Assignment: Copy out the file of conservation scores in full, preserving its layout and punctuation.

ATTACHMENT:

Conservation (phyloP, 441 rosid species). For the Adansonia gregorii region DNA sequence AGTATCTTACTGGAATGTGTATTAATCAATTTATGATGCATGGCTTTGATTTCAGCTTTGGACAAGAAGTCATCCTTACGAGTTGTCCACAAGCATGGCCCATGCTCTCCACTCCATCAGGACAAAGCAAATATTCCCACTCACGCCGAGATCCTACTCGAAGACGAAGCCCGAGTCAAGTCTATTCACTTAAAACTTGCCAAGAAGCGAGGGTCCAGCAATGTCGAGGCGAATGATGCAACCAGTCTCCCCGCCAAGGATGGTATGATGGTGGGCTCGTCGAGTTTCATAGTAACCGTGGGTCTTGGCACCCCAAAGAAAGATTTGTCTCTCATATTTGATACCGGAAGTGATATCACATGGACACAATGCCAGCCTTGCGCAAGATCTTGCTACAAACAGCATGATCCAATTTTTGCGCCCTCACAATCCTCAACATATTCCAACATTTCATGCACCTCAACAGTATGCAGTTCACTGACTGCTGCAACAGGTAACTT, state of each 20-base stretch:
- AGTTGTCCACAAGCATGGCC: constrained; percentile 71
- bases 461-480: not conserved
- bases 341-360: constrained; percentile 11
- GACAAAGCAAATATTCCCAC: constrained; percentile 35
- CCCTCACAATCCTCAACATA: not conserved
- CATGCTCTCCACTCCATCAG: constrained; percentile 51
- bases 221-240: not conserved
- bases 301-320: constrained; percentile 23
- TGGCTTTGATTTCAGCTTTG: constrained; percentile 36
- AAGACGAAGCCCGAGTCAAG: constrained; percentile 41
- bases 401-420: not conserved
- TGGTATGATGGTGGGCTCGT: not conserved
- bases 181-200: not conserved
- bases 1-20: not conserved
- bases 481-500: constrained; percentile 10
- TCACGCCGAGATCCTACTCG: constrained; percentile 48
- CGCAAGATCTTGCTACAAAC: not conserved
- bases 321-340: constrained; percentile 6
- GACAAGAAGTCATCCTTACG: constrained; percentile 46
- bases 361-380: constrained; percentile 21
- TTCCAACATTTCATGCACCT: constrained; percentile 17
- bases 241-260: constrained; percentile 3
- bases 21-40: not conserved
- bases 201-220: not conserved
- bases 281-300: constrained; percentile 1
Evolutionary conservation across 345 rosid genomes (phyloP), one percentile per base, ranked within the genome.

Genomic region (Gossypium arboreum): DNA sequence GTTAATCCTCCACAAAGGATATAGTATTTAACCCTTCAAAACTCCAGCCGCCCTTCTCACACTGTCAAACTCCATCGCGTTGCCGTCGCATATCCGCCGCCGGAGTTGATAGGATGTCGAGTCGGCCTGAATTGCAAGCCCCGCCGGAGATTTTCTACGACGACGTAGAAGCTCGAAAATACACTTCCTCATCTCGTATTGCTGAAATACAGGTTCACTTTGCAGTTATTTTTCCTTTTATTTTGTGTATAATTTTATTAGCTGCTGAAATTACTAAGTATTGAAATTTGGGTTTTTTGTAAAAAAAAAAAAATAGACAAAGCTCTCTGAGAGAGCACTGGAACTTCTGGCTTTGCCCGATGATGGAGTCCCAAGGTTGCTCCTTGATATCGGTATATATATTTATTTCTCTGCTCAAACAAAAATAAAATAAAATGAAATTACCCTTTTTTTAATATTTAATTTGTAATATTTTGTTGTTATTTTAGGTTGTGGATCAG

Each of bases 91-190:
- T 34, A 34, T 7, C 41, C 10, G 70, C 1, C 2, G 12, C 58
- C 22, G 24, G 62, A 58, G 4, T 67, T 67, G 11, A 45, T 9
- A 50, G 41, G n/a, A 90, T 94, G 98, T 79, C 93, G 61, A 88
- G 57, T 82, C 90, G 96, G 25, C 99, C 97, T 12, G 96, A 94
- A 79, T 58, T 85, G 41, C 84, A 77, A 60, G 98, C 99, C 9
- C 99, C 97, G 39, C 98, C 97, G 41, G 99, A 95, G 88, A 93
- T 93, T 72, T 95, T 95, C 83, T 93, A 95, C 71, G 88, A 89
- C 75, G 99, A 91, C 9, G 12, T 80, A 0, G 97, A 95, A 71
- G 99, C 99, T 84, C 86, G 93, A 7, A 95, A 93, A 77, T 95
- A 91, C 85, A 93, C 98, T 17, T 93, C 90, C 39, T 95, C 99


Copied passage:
Conservation (phyloP, 441 rosid species). For the Adansonia gregorii region DNA sequence AGTATCTTACTGGAATGTGTATTAATCAATTTATGATGCATGGCTTTGATTTCAGCTTTGGACAAGAAGTCATCCTTACGAGTTGTCCACAAGCATGGCCCATGCTCTCCACTCCATCAGGACAAAGCAAATATTCCCACTCACGCCGAGATCCTACTCGAAGACGAAGCCCGAGTCAAGTCTATTCACTTAAAACTTGCCAAGAAGCGAGGGTCCAGCAATGTCGAGGCGAATGATGCAACCAGTCTCCCCGCCAAGGATGGTATGATGGTGGGCTCGTCGAGTTTCATAGTAACCGTGGGTCTTGGCACCCCAAAGAAAGATTTGTCTCTCATATTTGATACCGGAAGTGATATCACATGGACACAATGCCAGCCTTGCGCAAGATCTTGCTACAAACAGCATGATCCAATTTTTGCGCCCTCACAATCCTCAACATATTCCAACATTTCATGCACCTCAACAGTATGCAGTTCACTGACTGCTGCAACAGGTAACTT, state of each 20-base stretch:
- AGTTGTCCACAAGCATGGCC: constrained; percentile 71
- bases 461-480: not conserved
- bases 341-360: constrained; percentile 11
- GACAAAGCAAATATTCCCAC: constrained; percentile 35
- CCCTCACAATCCTCAACATA: not conserved
- CATGCTCTCCACTCCATCAG: constrained; percentile 51
- bases 221-240: not conserved
- bases 301-320: constrained; percentile 23
- TGGCTTTGATTTCAGCTTTG: constrained; percentile 36
- AAGACGAAGCCCGAGTCAAG: constrained; percentile 41
- bases 401-420: not conserved
- TGGTATGATGGTGGGCTCGT: not conserved
- bases 181-200: not conserved
- bases 1-20: not conserved
- bases 481-500: constrained; percentile 10
- TCACGCCGAGATCCTACTCG: constrained; percentile 48
- CGCAAGATCTTGCTACAAAC: not conserved
- bases 321-340: constrained; percentile 6
- GACAAGAAGTCATCCTTACG: constrained; percentile 46
- bases 361-380: constrained; percentile 21
- TTCCAACATTTCATGCACCT: constrained; percentile 17
- bases 241-260: constrained; percentile 3
- bases 21-40: not conserved
- bases 201-220: not conserved
- bases 281-300: constrained; percentile 1
Evolutionary conservation across 345 rosid genomes (phyloP), one percentile per base, ranked within the genome.

Genomic region (Gossypium arboreum): DNA sequence GTTAATCCTCCACAAAGGATATAGTATTTAACCCTTCAAAACTCCAGCCGCCCTTCTCACACTGTCAAACTCCATCGCGTTGCCGTCGCATATCCGCCGCCGGAGTTGATAGGATGTCGAGTCGGCCTGAATTGCAAGCCCCGCCGGAGATTTTCTACGACGACGTAGAAGCTCGAAAATACACTTCCTCATCTCGTATTGCTGAAATACAGGTTCACTTTGCAGTTATTTTTCCTTTTATTTTGTGTATAATTTTATTAGCTGCTGAAATTACTAAGTATTGAAATTTGGGTTTTTTGTAAAAAAAAAAAAATAGACAAAGCTCTCTGAGAGAGCACTGGAACTTCTGGCTTTGCCCGATGATGGAGTCCCAAGGTTGCTCCTTGATATCGGTATATATATTTATTTCTCTGCTCAAACAAAAATAAAATAAAATGAAATTACCCTTTTTTTAATATTTAATTTGTAATATTTTGTTGTTATTTTAGGTTGTGGATCAG

Each of bases 91-190:
- T 34, A 34, T 7, C 41, C 10, G 70, C 1, C 2, G 12, C 58
- C 22, G 24, G 62, A 58, G 4, T 67, T 67, G 11, A 45, T 9
- A 50, G 41, G n/a, A 90, T 94, G 98, T 79, C 93, G 61, A 88
- G 57, T 82, C 90, G 96, G 25, C 99, C 97, T 12, G 96, A 94
- A 79, T 58, T 85, G 41, C 84, A 77, A 60, G 98, C 99, C 9
- C 99, C 97, G 39, C 98, C 97, G 41, G 99, A 95, G 88, A 93
- T 93, T 72, T 95, T 95, C 83, T 93, A 95, C 71, G 88, A 89
- C 75, G 99, A 91, C 9, G 12, T 80, A 0, G 97, A 95, A 71
- G 99, C 99, T 84, C 86, G 93, A 7, A 95, A 93, A 77, T 95
- A 91, C 85, A 93, C 98, T 17, T 93, C 90, C 39, T 95, C 99